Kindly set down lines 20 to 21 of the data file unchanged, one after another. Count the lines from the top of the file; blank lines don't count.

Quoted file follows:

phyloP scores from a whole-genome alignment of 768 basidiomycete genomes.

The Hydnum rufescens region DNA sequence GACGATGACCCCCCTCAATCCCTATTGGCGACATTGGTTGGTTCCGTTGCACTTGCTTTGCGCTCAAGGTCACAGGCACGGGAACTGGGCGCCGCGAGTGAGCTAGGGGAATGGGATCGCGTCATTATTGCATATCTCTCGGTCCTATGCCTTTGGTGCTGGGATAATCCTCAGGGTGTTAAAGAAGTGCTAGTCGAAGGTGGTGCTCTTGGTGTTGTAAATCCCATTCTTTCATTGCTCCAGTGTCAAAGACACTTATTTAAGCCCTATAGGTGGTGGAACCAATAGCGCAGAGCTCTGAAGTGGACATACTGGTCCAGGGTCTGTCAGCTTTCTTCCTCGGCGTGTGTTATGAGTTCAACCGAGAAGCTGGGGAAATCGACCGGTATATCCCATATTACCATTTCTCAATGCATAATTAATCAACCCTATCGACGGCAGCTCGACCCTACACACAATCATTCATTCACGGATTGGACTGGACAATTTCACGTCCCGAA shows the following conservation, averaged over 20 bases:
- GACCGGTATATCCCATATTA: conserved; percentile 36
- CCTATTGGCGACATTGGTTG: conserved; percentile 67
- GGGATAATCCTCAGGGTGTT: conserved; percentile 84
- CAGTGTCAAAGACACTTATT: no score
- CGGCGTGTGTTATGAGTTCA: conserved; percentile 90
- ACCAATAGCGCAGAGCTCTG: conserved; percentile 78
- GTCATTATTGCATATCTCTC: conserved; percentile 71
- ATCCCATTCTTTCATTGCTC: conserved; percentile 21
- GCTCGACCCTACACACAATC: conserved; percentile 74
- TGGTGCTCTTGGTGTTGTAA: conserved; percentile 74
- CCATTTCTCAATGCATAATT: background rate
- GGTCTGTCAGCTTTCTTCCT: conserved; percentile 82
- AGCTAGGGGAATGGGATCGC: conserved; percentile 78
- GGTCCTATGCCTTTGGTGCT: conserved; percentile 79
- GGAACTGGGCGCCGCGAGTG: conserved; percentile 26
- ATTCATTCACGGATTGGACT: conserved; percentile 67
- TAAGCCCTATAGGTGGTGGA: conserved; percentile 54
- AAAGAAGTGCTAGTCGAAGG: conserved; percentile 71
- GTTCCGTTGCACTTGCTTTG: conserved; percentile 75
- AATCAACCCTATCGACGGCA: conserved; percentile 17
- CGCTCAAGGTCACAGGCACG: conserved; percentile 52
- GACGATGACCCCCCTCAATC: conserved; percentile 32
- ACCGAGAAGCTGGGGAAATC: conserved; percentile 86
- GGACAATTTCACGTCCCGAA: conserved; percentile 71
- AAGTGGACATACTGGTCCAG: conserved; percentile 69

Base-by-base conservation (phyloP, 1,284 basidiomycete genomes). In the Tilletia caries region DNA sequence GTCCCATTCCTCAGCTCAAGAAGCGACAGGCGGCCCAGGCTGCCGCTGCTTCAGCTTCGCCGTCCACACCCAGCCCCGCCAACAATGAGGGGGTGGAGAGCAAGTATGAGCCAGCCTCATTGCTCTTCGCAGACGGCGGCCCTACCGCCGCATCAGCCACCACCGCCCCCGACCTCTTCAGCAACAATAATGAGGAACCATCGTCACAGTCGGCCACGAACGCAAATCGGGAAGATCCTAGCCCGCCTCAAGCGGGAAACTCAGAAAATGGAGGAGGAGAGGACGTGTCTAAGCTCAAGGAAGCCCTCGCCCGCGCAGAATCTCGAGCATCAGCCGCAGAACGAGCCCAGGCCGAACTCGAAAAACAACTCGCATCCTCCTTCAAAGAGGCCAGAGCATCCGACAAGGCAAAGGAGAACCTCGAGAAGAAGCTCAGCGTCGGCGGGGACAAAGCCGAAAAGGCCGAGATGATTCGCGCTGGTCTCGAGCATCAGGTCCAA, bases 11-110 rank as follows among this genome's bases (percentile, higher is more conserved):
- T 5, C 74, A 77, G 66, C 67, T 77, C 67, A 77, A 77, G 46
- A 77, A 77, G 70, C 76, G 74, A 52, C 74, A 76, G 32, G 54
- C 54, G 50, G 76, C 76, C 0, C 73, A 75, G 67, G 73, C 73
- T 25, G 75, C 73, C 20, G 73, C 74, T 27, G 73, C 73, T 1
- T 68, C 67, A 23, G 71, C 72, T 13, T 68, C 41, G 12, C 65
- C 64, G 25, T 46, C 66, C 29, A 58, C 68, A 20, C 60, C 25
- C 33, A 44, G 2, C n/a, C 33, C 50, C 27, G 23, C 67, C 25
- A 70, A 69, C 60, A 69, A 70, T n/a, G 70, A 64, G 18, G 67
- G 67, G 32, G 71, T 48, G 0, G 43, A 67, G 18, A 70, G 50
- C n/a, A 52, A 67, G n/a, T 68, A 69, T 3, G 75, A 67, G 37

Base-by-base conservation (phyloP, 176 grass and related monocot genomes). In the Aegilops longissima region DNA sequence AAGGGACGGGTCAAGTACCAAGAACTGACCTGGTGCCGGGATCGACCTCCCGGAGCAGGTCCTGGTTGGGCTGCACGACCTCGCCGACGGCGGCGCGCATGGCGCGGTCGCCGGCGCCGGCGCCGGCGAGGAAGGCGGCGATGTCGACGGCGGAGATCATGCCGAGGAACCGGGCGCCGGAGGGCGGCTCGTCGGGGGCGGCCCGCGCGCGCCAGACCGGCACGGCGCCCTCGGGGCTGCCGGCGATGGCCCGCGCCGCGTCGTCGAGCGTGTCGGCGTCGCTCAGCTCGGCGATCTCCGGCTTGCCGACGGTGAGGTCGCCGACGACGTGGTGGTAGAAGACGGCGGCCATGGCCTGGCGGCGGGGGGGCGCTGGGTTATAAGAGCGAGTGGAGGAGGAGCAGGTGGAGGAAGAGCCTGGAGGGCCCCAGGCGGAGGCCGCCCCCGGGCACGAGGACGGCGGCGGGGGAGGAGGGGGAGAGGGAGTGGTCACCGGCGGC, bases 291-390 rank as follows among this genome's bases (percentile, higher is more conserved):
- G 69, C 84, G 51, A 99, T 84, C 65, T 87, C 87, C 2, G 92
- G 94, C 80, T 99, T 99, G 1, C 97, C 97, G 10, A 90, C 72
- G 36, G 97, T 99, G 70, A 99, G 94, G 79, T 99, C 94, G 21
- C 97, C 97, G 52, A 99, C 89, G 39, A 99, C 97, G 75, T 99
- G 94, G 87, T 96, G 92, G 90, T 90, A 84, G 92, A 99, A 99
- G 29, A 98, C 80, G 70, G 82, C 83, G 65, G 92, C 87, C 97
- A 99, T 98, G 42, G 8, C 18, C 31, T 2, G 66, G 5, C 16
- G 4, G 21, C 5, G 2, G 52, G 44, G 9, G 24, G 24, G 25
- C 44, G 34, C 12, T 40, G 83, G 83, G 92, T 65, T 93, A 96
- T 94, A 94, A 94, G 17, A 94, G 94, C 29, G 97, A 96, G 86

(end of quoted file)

- AAAGAAGTGCTAGTCGAAGG: conserved; percentile 71
- GTTCCGTTGCACTTGCTTTG: conserved; percentile 75